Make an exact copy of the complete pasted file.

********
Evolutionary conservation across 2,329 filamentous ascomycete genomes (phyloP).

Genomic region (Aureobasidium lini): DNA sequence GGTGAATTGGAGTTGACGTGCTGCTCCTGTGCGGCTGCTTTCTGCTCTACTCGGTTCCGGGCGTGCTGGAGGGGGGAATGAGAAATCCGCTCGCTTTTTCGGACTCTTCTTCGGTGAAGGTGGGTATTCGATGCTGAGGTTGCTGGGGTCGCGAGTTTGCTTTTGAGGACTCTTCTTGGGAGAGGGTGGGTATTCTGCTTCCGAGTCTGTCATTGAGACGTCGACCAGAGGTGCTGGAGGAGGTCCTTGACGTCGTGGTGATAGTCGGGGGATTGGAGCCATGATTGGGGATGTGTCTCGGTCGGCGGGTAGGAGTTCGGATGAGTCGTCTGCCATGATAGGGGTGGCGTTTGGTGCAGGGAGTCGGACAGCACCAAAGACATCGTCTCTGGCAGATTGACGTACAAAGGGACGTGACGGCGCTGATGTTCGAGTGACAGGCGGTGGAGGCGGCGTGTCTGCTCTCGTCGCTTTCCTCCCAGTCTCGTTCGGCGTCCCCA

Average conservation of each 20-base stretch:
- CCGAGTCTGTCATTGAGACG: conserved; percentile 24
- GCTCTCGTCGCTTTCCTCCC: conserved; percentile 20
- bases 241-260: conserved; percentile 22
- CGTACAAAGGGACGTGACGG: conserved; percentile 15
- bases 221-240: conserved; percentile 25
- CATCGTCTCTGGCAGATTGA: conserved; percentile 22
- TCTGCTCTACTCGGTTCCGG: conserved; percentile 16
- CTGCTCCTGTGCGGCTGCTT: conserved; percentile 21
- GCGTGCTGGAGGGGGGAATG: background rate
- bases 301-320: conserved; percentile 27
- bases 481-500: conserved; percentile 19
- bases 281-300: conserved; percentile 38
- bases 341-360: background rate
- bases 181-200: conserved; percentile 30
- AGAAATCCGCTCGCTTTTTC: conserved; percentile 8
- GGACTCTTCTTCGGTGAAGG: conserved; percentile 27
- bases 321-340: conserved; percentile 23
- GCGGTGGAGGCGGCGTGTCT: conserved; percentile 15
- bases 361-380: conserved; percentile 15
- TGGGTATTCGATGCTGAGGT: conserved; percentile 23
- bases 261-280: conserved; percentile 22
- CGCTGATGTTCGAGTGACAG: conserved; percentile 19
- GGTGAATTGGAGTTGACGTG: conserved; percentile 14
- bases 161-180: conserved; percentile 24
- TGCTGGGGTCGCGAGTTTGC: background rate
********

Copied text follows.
Evolutionary conservation across 2,329 filamentous ascomycete genomes (phyloP).

Genomic region (Aureobasidium lini): DNA sequence GGTGAATTGGAGTTGACGTGCTGCTCCTGTGCGGCTGCTTTCTGCTCTACTCGGTTCCGGGCGTGCTGGAGGGGGGAATGAGAAATCCGCTCGCTTTTTCGGACTCTTCTTCGGTGAAGGTGGGTATTCGATGCTGAGGTTGCTGGGGTCGCGAGTTTGCTTTTGAGGACTCTTCTTGGGAGAGGGTGGGTATTCTGCTTCCGAGTCTGTCATTGAGACGTCGACCAGAGGTGCTGGAGGAGGTCCTTGACGTCGTGGTGATAGTCGGGGGATTGGAGCCATGATTGGGGATGTGTCTCGGTCGGCGGGTAGGAGTTCGGATGAGTCGTCTGCCATGATAGGGGTGGCGTTTGGTGCAGGGAGTCGGACAGCACCAAAGACATCGTCTCTGGCAGATTGACGTACAAAGGGACGTGACGGCGCTGATGTTCGAGTGACAGGCGGTGGAGGCGGCGTGTCTGCTCTCGTCGCTTTCCTCCCAGTCTCGTTCGGCGTCCCCA

Average conservation of each 20-base stretch:
- CCGAGTCTGTCATTGAGACG: conserved; percentile 24
- GCTCTCGTCGCTTTCCTCCC: conserved; percentile 20
- bases 241-260: conserved; percentile 22
- CGTACAAAGGGACGTGACGG: conserved; percentile 15
- bases 221-240: conserved; percentile 25
- CATCGTCTCTGGCAGATTGA: conserved; percentile 22
- TCTGCTCTACTCGGTTCCGG: conserved; percentile 16
- CTGCTCCTGTGCGGCTGCTT: conserved; percentile 21
- GCGTGCTGGAGGGGGGAATG: background rate
- bases 301-320: conserved; percentile 27
- bases 481-500: conserved; percentile 19
- bases 281-300: conserved; percentile 38
- bases 341-360: background rate
- bases 181-200: conserved; percentile 30
- AGAAATCCGCTCGCTTTTTC: conserved; percentile 8
- GGACTCTTCTTCGGTGAAGG: conserved; percentile 27
- bases 321-340: conserved; percentile 23
- GCGGTGGAGGCGGCGTGTCT: conserved; percentile 15
- bases 361-380: conserved; percentile 15
- TGGGTATTCGATGCTGAGGT: conserved; percentile 23
- bases 261-280: conserved; percentile 22
- CGCTGATGTTCGAGTGACAG: conserved; percentile 19
- GGTGAATTGGAGTTGACGTG: conserved; percentile 14
- bases 161-180: conserved; percentile 24
- TGCTGGGGTCGCGAGTTTGC: background rate